To the Editor:

When I heard the news of the deadly violence in Charlottesville, Virginia, shock doesn't begin to communicate what I felt reading the reports. Horror. Sadness. Disgust. Profound disappointment.

I join my voice with Republicans and Democrats and Independents who lament where our nation finds itself today.

Reading the published comments of President Donald Trump, I knew as a Christian, as a minister in the United Church of Christ, and as a counselor in Ridgefield, I had to respond unequivocally. To do less would be to shirk the responsibilities of my own sense of responsibility as a citizen and a human being.

President Trump wrote in a Twitter post on Saturday the following:

"We must remember this truth: No matter our color, creed, religion or political party, we are ALL AMERICANS FIRST."

I recognize that this statement was a nod toward "inclusivity," as one report put it. But with all due respect to the Office of the President, I must disagree.

We are not Americans first. We're human beings first.

If we believe for one moment that privileging the voices of hatred is necessary to maintain balance in our society, we are kidding ourselves. And if we imagine that the chants of white supremacists, "Jews will not replace us," and "Take America back," and their complaints like "I'm tired of seeing white people pushed around" are simply the statements of people of goodwill disagreeing about policies, we are guilty of the worst kind of self-deception.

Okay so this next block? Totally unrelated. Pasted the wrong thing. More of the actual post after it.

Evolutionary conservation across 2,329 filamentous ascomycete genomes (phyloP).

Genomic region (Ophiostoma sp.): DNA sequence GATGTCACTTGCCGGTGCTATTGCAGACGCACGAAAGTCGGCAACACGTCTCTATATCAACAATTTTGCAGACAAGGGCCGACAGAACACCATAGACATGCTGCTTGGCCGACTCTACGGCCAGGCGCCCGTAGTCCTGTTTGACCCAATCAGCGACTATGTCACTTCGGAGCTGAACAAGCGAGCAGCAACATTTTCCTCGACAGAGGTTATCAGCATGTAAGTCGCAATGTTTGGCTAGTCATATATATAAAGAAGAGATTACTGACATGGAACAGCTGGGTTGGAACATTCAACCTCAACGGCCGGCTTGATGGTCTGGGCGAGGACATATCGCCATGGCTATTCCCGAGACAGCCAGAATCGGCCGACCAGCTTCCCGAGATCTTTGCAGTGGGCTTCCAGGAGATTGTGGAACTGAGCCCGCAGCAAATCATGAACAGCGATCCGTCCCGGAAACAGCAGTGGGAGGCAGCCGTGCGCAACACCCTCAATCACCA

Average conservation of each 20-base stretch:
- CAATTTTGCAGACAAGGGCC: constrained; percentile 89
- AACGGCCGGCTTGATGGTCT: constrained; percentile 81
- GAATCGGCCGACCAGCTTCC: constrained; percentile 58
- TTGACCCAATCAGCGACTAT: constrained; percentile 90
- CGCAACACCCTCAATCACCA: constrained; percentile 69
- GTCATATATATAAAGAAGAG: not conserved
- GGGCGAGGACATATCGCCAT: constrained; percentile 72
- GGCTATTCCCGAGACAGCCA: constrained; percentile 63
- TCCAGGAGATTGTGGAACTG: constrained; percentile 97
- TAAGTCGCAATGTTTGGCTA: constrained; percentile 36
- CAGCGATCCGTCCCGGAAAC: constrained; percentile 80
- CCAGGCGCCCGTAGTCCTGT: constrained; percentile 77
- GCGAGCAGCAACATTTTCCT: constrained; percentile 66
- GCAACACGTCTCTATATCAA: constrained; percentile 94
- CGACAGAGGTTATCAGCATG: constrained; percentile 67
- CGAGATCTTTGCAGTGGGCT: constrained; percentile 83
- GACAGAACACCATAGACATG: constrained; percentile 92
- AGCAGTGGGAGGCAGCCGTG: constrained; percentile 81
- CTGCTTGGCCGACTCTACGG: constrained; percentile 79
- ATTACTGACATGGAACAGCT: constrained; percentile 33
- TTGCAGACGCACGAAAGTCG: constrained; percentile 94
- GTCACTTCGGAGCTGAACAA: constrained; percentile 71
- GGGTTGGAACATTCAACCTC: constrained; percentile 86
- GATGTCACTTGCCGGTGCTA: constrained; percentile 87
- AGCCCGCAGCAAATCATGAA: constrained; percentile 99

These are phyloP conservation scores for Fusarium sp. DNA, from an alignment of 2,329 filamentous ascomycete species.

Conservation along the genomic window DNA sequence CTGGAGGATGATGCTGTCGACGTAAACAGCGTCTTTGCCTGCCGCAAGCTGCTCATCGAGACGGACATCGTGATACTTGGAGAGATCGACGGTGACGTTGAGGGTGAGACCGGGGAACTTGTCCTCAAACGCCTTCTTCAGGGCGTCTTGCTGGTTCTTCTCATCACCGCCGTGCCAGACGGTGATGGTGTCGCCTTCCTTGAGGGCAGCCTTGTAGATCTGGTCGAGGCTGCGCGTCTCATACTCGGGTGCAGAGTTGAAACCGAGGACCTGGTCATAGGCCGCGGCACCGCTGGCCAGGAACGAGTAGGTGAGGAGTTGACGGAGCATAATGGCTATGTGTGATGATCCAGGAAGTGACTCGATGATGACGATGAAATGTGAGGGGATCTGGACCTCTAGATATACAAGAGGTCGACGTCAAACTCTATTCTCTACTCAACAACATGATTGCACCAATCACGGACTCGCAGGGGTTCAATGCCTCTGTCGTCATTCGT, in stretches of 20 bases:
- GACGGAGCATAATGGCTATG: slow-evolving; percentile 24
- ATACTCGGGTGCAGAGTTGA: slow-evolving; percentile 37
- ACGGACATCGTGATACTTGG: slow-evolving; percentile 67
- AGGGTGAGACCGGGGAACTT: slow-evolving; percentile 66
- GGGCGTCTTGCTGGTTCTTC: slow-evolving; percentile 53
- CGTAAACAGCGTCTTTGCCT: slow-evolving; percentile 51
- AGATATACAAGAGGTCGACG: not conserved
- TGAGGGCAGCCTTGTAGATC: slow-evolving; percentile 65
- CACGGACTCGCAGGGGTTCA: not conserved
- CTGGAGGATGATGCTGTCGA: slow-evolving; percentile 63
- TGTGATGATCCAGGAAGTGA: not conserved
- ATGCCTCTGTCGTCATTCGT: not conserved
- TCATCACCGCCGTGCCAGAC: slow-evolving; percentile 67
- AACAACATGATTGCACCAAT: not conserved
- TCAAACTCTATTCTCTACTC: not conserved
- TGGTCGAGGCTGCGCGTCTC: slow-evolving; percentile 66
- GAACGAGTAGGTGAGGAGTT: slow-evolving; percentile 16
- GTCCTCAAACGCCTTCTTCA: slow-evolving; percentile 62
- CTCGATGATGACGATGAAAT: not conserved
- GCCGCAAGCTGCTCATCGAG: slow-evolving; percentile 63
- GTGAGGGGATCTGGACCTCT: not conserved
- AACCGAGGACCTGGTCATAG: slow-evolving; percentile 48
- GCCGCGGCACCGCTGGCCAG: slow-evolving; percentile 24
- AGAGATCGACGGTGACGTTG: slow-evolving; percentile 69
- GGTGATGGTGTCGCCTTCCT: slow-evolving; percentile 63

The U.S. Constitution, which guarantees freedom of speech, does not put shackles upon our consciences. Not to take sides against hatred is not just to be on the wrong side of history (though it is that too); it is to reject our calling as a people of God, as Americans who treasure the freedoms for which our ancestors fought and died for, and as people who honor our deepest calling to love and treat with decency all of humankind.

We are human beings, first and last, by creation and calling.

Dr. Fred H. Turpin

Lakeview Drive, Aug. 14